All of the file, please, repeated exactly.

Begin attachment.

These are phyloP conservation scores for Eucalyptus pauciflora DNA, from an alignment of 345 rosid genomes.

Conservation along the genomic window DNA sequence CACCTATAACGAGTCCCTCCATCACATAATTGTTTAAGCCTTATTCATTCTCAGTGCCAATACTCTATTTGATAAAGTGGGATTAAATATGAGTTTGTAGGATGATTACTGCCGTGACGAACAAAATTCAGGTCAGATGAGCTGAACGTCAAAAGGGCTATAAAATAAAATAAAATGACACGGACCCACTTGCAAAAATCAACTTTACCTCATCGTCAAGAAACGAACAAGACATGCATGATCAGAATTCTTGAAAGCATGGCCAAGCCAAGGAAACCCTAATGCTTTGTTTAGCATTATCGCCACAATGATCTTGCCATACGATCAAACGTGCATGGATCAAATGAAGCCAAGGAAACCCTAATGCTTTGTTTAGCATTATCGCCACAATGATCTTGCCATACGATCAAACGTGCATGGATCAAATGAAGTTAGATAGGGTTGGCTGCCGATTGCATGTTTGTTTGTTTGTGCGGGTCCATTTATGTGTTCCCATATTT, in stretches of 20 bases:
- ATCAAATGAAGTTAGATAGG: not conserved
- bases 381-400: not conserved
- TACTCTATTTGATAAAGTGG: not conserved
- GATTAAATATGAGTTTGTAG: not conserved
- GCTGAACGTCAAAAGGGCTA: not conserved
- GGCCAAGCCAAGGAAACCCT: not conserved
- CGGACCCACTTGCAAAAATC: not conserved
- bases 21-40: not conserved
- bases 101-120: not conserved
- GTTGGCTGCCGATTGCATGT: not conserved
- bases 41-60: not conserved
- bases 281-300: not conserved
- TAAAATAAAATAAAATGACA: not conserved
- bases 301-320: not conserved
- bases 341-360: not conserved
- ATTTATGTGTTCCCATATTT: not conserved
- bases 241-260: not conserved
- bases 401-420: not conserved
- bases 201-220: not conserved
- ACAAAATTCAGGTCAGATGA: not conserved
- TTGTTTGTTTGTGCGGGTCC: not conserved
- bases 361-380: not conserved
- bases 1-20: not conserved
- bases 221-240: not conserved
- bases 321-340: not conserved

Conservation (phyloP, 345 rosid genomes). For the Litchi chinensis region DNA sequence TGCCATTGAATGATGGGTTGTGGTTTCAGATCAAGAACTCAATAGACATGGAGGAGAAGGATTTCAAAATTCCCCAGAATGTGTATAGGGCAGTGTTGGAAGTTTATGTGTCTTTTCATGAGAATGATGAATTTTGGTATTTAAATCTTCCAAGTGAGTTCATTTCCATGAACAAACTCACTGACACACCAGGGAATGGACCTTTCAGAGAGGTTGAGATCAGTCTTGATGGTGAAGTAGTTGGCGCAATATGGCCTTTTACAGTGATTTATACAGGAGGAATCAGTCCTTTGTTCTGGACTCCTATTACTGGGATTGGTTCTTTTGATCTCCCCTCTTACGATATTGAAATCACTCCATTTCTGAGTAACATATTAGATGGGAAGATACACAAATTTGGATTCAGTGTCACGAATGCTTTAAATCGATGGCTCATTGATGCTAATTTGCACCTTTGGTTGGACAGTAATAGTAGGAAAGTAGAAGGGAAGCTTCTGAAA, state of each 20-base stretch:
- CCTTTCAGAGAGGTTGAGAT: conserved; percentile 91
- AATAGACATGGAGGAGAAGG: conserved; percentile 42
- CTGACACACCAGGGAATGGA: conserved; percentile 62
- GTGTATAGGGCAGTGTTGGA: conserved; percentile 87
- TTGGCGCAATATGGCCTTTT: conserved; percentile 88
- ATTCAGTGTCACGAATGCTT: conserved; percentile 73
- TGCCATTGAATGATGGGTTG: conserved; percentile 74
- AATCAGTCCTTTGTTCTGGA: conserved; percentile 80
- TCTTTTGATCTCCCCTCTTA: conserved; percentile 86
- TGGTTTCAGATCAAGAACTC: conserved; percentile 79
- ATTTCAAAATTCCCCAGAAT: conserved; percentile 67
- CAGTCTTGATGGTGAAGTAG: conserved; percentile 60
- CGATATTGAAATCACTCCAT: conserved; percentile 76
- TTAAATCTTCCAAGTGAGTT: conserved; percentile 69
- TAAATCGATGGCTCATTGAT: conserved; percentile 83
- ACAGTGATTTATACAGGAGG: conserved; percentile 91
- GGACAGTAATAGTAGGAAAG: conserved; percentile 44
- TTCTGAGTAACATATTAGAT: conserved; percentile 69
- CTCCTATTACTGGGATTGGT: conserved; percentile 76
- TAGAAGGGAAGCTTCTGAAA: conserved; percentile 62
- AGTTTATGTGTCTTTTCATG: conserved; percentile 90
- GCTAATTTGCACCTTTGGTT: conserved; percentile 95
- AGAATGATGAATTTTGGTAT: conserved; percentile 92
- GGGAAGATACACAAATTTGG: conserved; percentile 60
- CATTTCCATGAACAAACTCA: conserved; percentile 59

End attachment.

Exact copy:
These are phyloP conservation scores for Eucalyptus pauciflora DNA, from an alignment of 345 rosid genomes.

Conservation along the genomic window DNA sequence CACCTATAACGAGTCCCTCCATCACATAATTGTTTAAGCCTTATTCATTCTCAGTGCCAATACTCTATTTGATAAAGTGGGATTAAATATGAGTTTGTAGGATGATTACTGCCGTGACGAACAAAATTCAGGTCAGATGAGCTGAACGTCAAAAGGGCTATAAAATAAAATAAAATGACACGGACCCACTTGCAAAAATCAACTTTACCTCATCGTCAAGAAACGAACAAGACATGCATGATCAGAATTCTTGAAAGCATGGCCAAGCCAAGGAAACCCTAATGCTTTGTTTAGCATTATCGCCACAATGATCTTGCCATACGATCAAACGTGCATGGATCAAATGAAGCCAAGGAAACCCTAATGCTTTGTTTAGCATTATCGCCACAATGATCTTGCCATACGATCAAACGTGCATGGATCAAATGAAGTTAGATAGGGTTGGCTGCCGATTGCATGTTTGTTTGTTTGTGCGGGTCCATTTATGTGTTCCCATATTT, in stretches of 20 bases:
- ATCAAATGAAGTTAGATAGG: not conserved
- bases 381-400: not conserved
- TACTCTATTTGATAAAGTGG: not conserved
- GATTAAATATGAGTTTGTAG: not conserved
- GCTGAACGTCAAAAGGGCTA: not conserved
- GGCCAAGCCAAGGAAACCCT: not conserved
- CGGACCCACTTGCAAAAATC: not conserved
- bases 21-40: not conserved
- bases 101-120: not conserved
- GTTGGCTGCCGATTGCATGT: not conserved
- bases 41-60: not conserved
- bases 281-300: not conserved
- TAAAATAAAATAAAATGACA: not conserved
- bases 301-320: not conserved
- bases 341-360: not conserved
- ATTTATGTGTTCCCATATTT: not conserved
- bases 241-260: not conserved
- bases 401-420: not conserved
- bases 201-220: not conserved
- ACAAAATTCAGGTCAGATGA: not conserved
- TTGTTTGTTTGTGCGGGTCC: not conserved
- bases 361-380: not conserved
- bases 1-20: not conserved
- bases 221-240: not conserved
- bases 321-340: not conserved

Conservation (phyloP, 345 rosid genomes). For the Litchi chinensis region DNA sequence TGCCATTGAATGATGGGTTGTGGTTTCAGATCAAGAACTCAATAGACATGGAGGAGAAGGATTTCAAAATTCCCCAGAATGTGTATAGGGCAGTGTTGGAAGTTTATGTGTCTTTTCATGAGAATGATGAATTTTGGTATTTAAATCTTCCAAGTGAGTTCATTTCCATGAACAAACTCACTGACACACCAGGGAATGGACCTTTCAGAGAGGTTGAGATCAGTCTTGATGGTGAAGTAGTTGGCGCAATATGGCCTTTTACAGTGATTTATACAGGAGGAATCAGTCCTTTGTTCTGGACTCCTATTACTGGGATTGGTTCTTTTGATCTCCCCTCTTACGATATTGAAATCACTCCATTTCTGAGTAACATATTAGATGGGAAGATACACAAATTTGGATTCAGTGTCACGAATGCTTTAAATCGATGGCTCATTGATGCTAATTTGCACCTTTGGTTGGACAGTAATAGTAGGAAAGTAGAAGGGAAGCTTCTGAAA, state of each 20-base stretch:
- CCTTTCAGAGAGGTTGAGAT: conserved; percentile 91
- AATAGACATGGAGGAGAAGG: conserved; percentile 42
- CTGACACACCAGGGAATGGA: conserved; percentile 62
- GTGTATAGGGCAGTGTTGGA: conserved; percentile 87
- TTGGCGCAATATGGCCTTTT: conserved; percentile 88
- ATTCAGTGTCACGAATGCTT: conserved; percentile 73
- TGCCATTGAATGATGGGTTG: conserved; percentile 74
- AATCAGTCCTTTGTTCTGGA: conserved; percentile 80
- TCTTTTGATCTCCCCTCTTA: conserved; percentile 86
- TGGTTTCAGATCAAGAACTC: conserved; percentile 79
- ATTTCAAAATTCCCCAGAAT: conserved; percentile 67
- CAGTCTTGATGGTGAAGTAG: conserved; percentile 60
- CGATATTGAAATCACTCCAT: conserved; percentile 76
- TTAAATCTTCCAAGTGAGTT: conserved; percentile 69
- TAAATCGATGGCTCATTGAT: conserved; percentile 83
- ACAGTGATTTATACAGGAGG: conserved; percentile 91
- GGACAGTAATAGTAGGAAAG: conserved; percentile 44
- TTCTGAGTAACATATTAGAT: conserved; percentile 69
- CTCCTATTACTGGGATTGGT: conserved; percentile 76
- TAGAAGGGAAGCTTCTGAAA: conserved; percentile 62
- AGTTTATGTGTCTTTTCATG: conserved; percentile 90
- GCTAATTTGCACCTTTGGTT: conserved; percentile 95
- AGAATGATGAATTTTGGTAT: conserved; percentile 92
- GGGAAGATACACAAATTTGG: conserved; percentile 60
- CATTTCCATGAACAAACTCA: conserved; percentile 59